In Lost in Thought, Zena Hitz begins in a testimonial register that seems headed into a personal account of the transformative power of ideas in the life that yearns for something more, something different, something greater. Soon, however, Hinz drops the direct testimonial voice and turns more directly to texts that she reads with an accessible rigor and passion. We witness fresh readings of classics like Aristophanes’s “The Clouds” and Augustine’s Confessions, culminating in a forceful critique of the university that is neither cynical nor romantic and calls for the primacy of the intellectual life over and above the intellectual or academic institution.

The Catholic academy has a present and future, continuous to its rich past. After all, tradition is not the same thing as the past. It is especially notable that Catholic academic expression ranges well beyond its rightful place in sacred writings; these books are to be found in the world of secular thought as sacred and secular Catholic letters have always been and always will be.

We don’t have comments turned on everywhere anymore. We have recently relaunched the commenting experience at America and are aiming for a more focused commenting experience with better moderation by opening comments on a select number of articles each day.

But we still want your feedback. You can join the conversation about this article with us in social media on Twitter or Facebook, or in one of our Facebook discussion groups for various topics.

Or send us feedback on this article with one of the options below:

We welcome and read all letters to the editor but, due to the volume received, cannot guarantee a response.

In order to be considered for publication, letters should be brief (around 200 words or less) and include the author’s name and geographic location. Letters may be edited for length and clarity.

We open comments only on select articles so that we can provide a focused and well-moderated discussion on interesting topics. If you think this article provides the opportunity for such a discussion, please let us know what you'd like to talk about, or what interesting question you think readers might want to respond to.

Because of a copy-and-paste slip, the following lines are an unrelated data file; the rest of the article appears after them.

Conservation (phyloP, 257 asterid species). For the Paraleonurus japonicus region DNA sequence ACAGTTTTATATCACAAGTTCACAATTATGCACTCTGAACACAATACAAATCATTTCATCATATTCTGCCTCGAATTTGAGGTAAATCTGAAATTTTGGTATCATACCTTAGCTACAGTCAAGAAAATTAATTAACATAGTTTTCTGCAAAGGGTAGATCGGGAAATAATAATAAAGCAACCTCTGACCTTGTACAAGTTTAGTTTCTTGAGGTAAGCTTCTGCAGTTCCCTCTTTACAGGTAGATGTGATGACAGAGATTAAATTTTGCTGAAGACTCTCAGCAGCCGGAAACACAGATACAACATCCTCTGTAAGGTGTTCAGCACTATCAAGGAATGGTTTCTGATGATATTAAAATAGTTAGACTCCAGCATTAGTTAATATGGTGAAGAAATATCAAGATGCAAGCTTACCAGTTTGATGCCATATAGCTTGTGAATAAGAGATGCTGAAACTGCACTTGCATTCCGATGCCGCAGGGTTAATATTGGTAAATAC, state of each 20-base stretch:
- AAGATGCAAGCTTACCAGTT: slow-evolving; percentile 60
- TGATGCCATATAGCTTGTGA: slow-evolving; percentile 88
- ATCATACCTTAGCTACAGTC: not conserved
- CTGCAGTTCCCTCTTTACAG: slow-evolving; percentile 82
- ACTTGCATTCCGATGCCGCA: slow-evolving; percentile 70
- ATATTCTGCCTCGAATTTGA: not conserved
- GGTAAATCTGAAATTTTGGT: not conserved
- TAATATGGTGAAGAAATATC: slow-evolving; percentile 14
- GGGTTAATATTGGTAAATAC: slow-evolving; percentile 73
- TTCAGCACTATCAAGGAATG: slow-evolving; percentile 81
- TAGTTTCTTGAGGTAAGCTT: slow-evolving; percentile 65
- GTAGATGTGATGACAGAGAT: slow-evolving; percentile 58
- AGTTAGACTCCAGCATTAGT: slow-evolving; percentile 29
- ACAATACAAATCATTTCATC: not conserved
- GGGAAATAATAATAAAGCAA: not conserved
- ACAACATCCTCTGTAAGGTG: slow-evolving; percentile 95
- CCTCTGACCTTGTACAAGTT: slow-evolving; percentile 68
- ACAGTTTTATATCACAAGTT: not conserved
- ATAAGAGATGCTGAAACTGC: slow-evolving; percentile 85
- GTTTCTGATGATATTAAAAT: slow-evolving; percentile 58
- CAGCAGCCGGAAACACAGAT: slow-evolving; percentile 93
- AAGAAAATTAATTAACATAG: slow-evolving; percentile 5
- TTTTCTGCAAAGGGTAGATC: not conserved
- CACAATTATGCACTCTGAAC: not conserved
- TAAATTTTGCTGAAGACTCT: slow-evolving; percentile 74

If we decide to open comments on this article, we will email you to let you know.

If you have a message for the author, we will do our best to pass it along. Note that if the article is from a wire service such as Catholic News Service, Religion News Service, or the Associated Press, we will not have direct contact information for the author. We cannot guarantee a response from any author.

We welcome any information that will help us improve the factual accuracy of this piece. Thank you.

Please consult our Contact Us page for other options to reach us.

City and state/province, or if outside Canada or the U.S., city and country. 
When you click submit, this article page will reload. You should see a message at the top of the reloaded page confirming that your feedback has been received.

The latest from america

A Reflection for the Nineteenth Tuesday in Ordinary Time, by Zac Davis
Zac DavisAugust 08, 2022
There is no formula to charity, companionship or Matthew 25.
Marty RogersAugust 08, 2022
Bishop Álvarez stands facing the camera.
Bishop Álvarez, facing the threat of incarceration, maintains a message of love and hope.
The homily should be part of an active relationship between preacher and parish. None of us, speaking or listening, should stop trying to improve the experience.
Terrance KleinAugust 08, 2022